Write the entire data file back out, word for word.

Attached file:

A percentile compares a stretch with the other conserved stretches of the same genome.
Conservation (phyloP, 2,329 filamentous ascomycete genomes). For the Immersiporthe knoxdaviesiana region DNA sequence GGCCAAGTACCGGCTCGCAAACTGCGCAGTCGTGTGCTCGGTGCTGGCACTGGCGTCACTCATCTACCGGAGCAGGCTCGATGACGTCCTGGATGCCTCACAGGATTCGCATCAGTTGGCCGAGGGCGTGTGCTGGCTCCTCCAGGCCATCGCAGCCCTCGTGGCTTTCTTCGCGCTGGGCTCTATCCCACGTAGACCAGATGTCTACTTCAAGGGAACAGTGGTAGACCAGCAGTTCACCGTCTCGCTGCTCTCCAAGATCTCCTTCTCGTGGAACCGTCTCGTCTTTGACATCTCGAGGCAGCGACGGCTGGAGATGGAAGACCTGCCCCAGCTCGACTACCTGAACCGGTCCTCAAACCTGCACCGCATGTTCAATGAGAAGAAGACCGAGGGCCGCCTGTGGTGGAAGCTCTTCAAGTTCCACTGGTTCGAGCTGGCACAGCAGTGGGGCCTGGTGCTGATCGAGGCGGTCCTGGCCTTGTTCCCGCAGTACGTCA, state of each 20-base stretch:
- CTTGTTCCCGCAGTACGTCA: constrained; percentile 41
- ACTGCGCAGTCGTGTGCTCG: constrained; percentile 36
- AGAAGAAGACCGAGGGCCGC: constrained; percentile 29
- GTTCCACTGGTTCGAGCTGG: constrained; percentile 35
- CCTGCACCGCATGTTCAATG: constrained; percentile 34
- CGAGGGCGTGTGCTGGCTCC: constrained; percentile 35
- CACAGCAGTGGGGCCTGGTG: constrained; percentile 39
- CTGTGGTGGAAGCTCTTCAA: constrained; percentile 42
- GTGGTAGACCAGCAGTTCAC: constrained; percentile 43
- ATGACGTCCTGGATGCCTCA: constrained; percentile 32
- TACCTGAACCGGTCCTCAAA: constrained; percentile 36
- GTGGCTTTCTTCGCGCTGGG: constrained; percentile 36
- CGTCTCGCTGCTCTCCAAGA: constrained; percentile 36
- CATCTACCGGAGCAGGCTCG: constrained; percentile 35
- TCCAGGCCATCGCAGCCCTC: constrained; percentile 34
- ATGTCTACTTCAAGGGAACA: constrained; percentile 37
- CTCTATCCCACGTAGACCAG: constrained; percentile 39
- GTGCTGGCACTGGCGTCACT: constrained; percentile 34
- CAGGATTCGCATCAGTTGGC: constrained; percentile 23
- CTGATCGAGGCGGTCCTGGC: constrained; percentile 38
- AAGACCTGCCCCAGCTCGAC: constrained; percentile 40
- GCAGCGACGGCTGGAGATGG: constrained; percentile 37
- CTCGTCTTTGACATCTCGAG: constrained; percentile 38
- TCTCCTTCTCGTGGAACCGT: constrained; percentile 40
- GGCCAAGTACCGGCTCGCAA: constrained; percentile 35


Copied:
A percentile compares a stretch with the other conserved stretches of the same genome.
Conservation (phyloP, 2,329 filamentous ascomycete genomes). For the Immersiporthe knoxdaviesiana region DNA sequence GGCCAAGTACCGGCTCGCAAACTGCGCAGTCGTGTGCTCGGTGCTGGCACTGGCGTCACTCATCTACCGGAGCAGGCTCGATGACGTCCTGGATGCCTCACAGGATTCGCATCAGTTGGCCGAGGGCGTGTGCTGGCTCCTCCAGGCCATCGCAGCCCTCGTGGCTTTCTTCGCGCTGGGCTCTATCCCACGTAGACCAGATGTCTACTTCAAGGGAACAGTGGTAGACCAGCAGTTCACCGTCTCGCTGCTCTCCAAGATCTCCTTCTCGTGGAACCGTCTCGTCTTTGACATCTCGAGGCAGCGACGGCTGGAGATGGAAGACCTGCCCCAGCTCGACTACCTGAACCGGTCCTCAAACCTGCACCGCATGTTCAATGAGAAGAAGACCGAGGGCCGCCTGTGGTGGAAGCTCTTCAAGTTCCACTGGTTCGAGCTGGCACAGCAGTGGGGCCTGGTGCTGATCGAGGCGGTCCTGGCCTTGTTCCCGCAGTACGTCA, state of each 20-base stretch:
- CTTGTTCCCGCAGTACGTCA: constrained; percentile 41
- ACTGCGCAGTCGTGTGCTCG: constrained; percentile 36
- AGAAGAAGACCGAGGGCCGC: constrained; percentile 29
- GTTCCACTGGTTCGAGCTGG: constrained; percentile 35
- CCTGCACCGCATGTTCAATG: constrained; percentile 34
- CGAGGGCGTGTGCTGGCTCC: constrained; percentile 35
- CACAGCAGTGGGGCCTGGTG: constrained; percentile 39
- CTGTGGTGGAAGCTCTTCAA: constrained; percentile 42
- GTGGTAGACCAGCAGTTCAC: constrained; percentile 43
- ATGACGTCCTGGATGCCTCA: constrained; percentile 32
- TACCTGAACCGGTCCTCAAA: constrained; percentile 36
- GTGGCTTTCTTCGCGCTGGG: constrained; percentile 36
- CGTCTCGCTGCTCTCCAAGA: constrained; percentile 36
- CATCTACCGGAGCAGGCTCG: constrained; percentile 35
- TCCAGGCCATCGCAGCCCTC: constrained; percentile 34
- ATGTCTACTTCAAGGGAACA: constrained; percentile 37
- CTCTATCCCACGTAGACCAG: constrained; percentile 39
- GTGCTGGCACTGGCGTCACT: constrained; percentile 34
- CAGGATTCGCATCAGTTGGC: constrained; percentile 23
- CTGATCGAGGCGGTCCTGGC: constrained; percentile 38
- AAGACCTGCCCCAGCTCGAC: constrained; percentile 40
- GCAGCGACGGCTGGAGATGG: constrained; percentile 37
- CTCGTCTTTGACATCTCGAG: constrained; percentile 38
- TCTCCTTCTCGTGGAACCGT: constrained; percentile 40
- GGCCAAGTACCGGCTCGCAA: constrained; percentile 35